have to be very realistic about this when asking myself, Will we ride
again?
No .
I respect anyone's choice, but it seems to me that he and
his wife ought to be making this decision together. Perhaps
he's taking responsibility for choices which are really hers
to make.
Calgary (Don)
2011-01-08 19:47:13 UTC
Permalink
Post by Rob Kleinschmidt
Post by Calgary (Don)
So, if I want to continue to travel with my wife (which I do) , and I am
not willing to put my wife to this risk again ( which I am not) then I
have to be very realistic about this when asking myself, Will we ride
again?
No .
I respect anyone's choice, but it seems to me that he and
his wife ought to be making this decision together. Perhaps
he's taking responsibility for choices which are really hers
to make.
I'd bet it was discussed.
--
Reeky Ride To The Rockies
http://actualriders.ca/reekyrockies.htm
Road Glidin' Don
2011-01-08 20:06:56 UTC
Permalink
Post by Rob Kleinschmidt
Post by Calgary (Don)
So, if I want to continue to travel with my wife (which I do) , and I am
not willing to put my wife to this risk again ( which I am not) then I
have to be very realistic about this when asking myself, Will we ride
again?
No .
I respect anyone's choice, but it seems to me that he and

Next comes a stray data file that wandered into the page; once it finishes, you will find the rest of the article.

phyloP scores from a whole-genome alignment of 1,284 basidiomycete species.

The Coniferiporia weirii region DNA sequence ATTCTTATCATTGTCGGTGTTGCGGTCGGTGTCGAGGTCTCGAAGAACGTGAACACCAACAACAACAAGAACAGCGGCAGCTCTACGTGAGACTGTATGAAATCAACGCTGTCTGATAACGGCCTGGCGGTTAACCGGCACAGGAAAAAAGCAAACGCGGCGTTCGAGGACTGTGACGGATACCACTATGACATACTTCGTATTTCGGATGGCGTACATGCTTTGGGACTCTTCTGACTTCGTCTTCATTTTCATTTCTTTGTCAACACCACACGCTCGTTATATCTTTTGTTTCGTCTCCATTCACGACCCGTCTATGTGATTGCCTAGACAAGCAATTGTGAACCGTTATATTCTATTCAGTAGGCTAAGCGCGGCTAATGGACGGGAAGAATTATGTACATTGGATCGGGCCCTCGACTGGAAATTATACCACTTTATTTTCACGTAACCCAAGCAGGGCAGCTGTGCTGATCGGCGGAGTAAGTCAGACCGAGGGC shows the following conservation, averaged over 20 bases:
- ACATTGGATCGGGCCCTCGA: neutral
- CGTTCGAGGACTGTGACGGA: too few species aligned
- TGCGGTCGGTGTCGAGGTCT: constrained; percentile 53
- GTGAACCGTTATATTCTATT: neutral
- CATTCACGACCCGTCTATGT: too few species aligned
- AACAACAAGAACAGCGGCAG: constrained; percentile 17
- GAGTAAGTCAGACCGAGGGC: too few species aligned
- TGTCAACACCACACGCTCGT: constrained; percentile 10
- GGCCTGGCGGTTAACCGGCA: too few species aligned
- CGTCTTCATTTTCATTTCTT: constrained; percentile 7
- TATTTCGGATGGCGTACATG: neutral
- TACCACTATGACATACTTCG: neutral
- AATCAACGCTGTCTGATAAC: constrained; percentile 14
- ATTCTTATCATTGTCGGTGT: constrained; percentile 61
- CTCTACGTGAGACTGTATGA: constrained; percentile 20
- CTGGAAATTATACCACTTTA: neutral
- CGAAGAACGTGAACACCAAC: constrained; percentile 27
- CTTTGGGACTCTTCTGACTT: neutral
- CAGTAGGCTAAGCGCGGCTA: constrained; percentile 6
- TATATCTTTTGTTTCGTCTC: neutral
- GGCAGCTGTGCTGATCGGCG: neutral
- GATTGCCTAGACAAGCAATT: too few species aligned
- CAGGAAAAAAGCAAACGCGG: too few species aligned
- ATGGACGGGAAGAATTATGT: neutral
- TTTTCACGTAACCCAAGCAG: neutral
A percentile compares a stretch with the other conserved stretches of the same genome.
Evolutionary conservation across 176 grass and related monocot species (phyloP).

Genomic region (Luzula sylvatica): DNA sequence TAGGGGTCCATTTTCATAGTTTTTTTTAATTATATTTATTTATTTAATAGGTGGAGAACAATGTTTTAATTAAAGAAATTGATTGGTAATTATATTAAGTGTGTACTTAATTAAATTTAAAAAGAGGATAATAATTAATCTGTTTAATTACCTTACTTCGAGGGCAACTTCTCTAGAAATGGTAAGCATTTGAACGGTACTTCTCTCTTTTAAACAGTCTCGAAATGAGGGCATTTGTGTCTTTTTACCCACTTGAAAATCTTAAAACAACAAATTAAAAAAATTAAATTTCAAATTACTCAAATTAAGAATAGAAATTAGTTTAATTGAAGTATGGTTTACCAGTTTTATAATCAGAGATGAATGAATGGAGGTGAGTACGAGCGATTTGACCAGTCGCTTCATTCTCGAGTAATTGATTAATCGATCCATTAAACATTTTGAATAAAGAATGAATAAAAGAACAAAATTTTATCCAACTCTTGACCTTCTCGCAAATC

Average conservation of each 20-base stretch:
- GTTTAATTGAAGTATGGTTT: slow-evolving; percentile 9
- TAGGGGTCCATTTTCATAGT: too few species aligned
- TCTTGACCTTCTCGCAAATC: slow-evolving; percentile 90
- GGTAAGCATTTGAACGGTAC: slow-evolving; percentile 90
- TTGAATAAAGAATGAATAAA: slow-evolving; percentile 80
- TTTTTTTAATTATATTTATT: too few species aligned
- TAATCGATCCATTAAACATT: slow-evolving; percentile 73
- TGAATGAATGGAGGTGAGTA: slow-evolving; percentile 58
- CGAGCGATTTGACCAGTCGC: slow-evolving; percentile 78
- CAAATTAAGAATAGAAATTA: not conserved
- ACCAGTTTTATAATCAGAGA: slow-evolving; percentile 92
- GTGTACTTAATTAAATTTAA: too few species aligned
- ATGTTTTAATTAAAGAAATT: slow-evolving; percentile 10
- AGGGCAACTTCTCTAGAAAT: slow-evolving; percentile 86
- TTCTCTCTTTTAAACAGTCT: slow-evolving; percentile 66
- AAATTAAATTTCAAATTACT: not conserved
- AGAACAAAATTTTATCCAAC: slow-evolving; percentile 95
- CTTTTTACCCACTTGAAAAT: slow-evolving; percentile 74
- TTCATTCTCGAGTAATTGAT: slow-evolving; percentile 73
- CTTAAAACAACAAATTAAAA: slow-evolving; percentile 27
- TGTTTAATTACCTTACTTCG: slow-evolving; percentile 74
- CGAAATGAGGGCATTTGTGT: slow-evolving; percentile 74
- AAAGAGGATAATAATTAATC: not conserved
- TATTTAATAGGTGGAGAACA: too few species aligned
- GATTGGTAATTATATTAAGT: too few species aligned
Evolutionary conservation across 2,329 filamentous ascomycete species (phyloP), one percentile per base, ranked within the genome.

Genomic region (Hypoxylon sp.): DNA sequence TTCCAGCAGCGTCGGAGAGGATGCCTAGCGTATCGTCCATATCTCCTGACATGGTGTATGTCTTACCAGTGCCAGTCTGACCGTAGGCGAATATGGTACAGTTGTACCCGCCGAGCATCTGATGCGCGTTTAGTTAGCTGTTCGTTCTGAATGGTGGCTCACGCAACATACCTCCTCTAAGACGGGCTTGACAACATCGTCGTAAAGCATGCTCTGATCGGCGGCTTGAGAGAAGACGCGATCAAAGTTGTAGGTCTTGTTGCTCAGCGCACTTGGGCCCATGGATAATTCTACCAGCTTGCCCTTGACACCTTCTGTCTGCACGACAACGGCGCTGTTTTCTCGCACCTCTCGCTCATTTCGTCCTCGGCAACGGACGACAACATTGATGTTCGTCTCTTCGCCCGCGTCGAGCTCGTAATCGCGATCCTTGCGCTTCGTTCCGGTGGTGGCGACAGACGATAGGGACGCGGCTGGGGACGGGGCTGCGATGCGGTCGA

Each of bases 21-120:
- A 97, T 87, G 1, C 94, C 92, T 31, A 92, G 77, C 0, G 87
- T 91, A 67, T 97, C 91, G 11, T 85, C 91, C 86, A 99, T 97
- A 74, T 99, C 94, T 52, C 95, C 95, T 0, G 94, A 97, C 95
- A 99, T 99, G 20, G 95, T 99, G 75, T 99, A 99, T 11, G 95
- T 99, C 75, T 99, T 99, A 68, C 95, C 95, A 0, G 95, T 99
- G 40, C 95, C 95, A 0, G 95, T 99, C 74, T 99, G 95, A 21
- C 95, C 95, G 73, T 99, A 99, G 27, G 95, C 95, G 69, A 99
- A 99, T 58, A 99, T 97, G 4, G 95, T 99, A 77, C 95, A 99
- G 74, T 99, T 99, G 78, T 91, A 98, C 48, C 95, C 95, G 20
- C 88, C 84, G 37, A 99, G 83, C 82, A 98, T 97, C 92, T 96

his wife ought to be making this decision together. Perhaps
he's taking responsibility for choices which are really hers
to make.
True. It's rather patronizing, assuming he makes the decisions that
are his wife's to make.

But perhaps he views this akin to two alcoholics living together.
Technically, the decision to continue with the dangerous habit is her
own to make, but his continuing tends to encourage it so, if something
bad results, it's not so hard to see he would be left with a feeling
shared guilt.

To some extent, I suppose that is what I'd have to deal with too, if
my wife were to get badly hurt or killed while riding. It is *her*
decision to make, but I did encourage her to take it up, knowing the
dangers after all. Which is why I have always harped on her to ride
safely and develop the skills necessary for that.

That type of harping (which involves maintaining a mental attitude
that prevents rash decision-making as much as bike-handing skill)